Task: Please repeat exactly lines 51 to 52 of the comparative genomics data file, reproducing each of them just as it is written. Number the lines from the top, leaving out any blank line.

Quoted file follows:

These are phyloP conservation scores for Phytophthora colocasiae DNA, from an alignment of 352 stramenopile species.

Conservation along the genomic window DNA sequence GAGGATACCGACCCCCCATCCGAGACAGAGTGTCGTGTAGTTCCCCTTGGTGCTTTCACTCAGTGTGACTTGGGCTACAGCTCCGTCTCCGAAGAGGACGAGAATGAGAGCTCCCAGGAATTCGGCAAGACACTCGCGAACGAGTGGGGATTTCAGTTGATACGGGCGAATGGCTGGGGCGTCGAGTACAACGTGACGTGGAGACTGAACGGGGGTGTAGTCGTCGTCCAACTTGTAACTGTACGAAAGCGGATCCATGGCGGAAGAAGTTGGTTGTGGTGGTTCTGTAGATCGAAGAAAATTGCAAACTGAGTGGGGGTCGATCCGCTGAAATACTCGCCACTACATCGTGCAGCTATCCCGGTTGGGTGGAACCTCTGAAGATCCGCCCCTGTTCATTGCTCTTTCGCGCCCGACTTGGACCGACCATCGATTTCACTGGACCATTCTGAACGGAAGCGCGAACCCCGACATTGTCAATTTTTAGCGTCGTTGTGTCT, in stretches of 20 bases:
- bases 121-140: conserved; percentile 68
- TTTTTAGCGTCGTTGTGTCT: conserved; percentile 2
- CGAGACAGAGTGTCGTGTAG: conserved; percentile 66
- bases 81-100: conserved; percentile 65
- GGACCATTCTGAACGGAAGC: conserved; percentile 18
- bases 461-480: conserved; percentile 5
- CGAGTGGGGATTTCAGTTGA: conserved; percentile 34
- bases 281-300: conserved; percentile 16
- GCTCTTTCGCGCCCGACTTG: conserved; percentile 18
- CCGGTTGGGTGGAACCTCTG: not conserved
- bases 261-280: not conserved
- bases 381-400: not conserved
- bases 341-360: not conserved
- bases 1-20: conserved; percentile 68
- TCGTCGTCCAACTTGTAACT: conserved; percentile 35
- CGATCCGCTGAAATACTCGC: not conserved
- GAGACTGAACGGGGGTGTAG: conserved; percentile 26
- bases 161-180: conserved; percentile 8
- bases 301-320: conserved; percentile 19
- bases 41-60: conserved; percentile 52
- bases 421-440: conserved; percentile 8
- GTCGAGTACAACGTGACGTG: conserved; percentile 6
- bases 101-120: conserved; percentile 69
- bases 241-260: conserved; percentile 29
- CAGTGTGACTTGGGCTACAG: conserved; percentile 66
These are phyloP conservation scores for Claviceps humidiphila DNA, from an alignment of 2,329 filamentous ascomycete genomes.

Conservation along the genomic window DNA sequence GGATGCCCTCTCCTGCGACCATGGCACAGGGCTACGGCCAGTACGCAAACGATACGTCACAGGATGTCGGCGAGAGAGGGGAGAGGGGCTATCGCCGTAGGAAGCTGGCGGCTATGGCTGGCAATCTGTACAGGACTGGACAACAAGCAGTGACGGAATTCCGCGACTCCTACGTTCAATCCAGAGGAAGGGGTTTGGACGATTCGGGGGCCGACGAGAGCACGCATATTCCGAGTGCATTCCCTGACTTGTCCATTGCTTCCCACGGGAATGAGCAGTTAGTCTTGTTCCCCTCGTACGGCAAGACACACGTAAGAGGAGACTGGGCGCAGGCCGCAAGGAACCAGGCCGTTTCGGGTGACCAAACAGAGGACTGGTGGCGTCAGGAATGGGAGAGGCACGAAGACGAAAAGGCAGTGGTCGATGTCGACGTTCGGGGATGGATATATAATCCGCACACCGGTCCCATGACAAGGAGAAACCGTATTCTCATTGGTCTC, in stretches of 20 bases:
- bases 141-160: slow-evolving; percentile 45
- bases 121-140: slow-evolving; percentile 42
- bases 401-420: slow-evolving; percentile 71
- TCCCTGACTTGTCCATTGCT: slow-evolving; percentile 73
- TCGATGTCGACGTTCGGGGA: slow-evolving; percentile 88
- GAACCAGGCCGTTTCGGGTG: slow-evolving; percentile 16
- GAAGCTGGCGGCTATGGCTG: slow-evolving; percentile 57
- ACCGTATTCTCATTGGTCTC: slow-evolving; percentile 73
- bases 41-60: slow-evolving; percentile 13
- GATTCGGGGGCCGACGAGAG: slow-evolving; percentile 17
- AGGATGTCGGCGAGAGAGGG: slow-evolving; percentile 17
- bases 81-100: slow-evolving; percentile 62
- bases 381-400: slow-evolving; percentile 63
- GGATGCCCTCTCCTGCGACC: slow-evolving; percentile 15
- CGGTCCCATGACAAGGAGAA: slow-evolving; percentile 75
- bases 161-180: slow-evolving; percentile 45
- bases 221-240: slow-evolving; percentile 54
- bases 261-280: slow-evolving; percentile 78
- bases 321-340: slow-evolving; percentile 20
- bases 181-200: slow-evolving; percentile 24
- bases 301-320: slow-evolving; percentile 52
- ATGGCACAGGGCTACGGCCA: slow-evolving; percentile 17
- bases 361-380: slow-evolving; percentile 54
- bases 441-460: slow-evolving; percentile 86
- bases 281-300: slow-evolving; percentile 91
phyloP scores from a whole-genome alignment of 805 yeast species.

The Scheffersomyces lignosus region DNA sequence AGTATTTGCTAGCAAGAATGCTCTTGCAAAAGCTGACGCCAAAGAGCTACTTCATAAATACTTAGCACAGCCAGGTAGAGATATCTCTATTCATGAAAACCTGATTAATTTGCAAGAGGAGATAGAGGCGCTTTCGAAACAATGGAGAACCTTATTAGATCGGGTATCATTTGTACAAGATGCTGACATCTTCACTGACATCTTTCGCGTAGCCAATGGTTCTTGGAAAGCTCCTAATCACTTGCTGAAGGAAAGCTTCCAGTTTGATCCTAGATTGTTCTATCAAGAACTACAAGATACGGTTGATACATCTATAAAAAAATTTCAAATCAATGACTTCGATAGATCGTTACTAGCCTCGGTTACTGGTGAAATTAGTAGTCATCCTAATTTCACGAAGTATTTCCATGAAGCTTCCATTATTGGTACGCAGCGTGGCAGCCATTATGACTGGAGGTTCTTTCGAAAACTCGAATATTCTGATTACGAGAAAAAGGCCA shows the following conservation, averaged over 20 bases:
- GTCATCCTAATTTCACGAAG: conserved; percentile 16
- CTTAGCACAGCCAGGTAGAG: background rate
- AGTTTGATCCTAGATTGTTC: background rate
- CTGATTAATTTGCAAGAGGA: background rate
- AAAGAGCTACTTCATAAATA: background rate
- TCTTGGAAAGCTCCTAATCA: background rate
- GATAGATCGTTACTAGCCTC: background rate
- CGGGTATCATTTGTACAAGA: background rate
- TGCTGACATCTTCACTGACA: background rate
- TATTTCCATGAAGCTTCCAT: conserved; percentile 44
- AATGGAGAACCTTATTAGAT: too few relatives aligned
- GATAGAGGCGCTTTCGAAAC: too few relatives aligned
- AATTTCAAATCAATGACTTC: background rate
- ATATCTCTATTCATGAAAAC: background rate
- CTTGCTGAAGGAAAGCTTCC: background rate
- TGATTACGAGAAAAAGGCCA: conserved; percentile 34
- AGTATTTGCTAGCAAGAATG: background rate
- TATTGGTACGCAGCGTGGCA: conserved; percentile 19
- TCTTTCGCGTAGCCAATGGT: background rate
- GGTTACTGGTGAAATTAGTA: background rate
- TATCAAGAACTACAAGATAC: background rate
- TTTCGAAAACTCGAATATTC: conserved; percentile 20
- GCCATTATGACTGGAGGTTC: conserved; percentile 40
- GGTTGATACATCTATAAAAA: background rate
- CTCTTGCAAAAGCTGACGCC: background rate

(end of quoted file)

- ATGGCACAGGGCTACGGCCA: slow-evolving; percentile 17
- bases 361-380: slow-evolving; percentile 54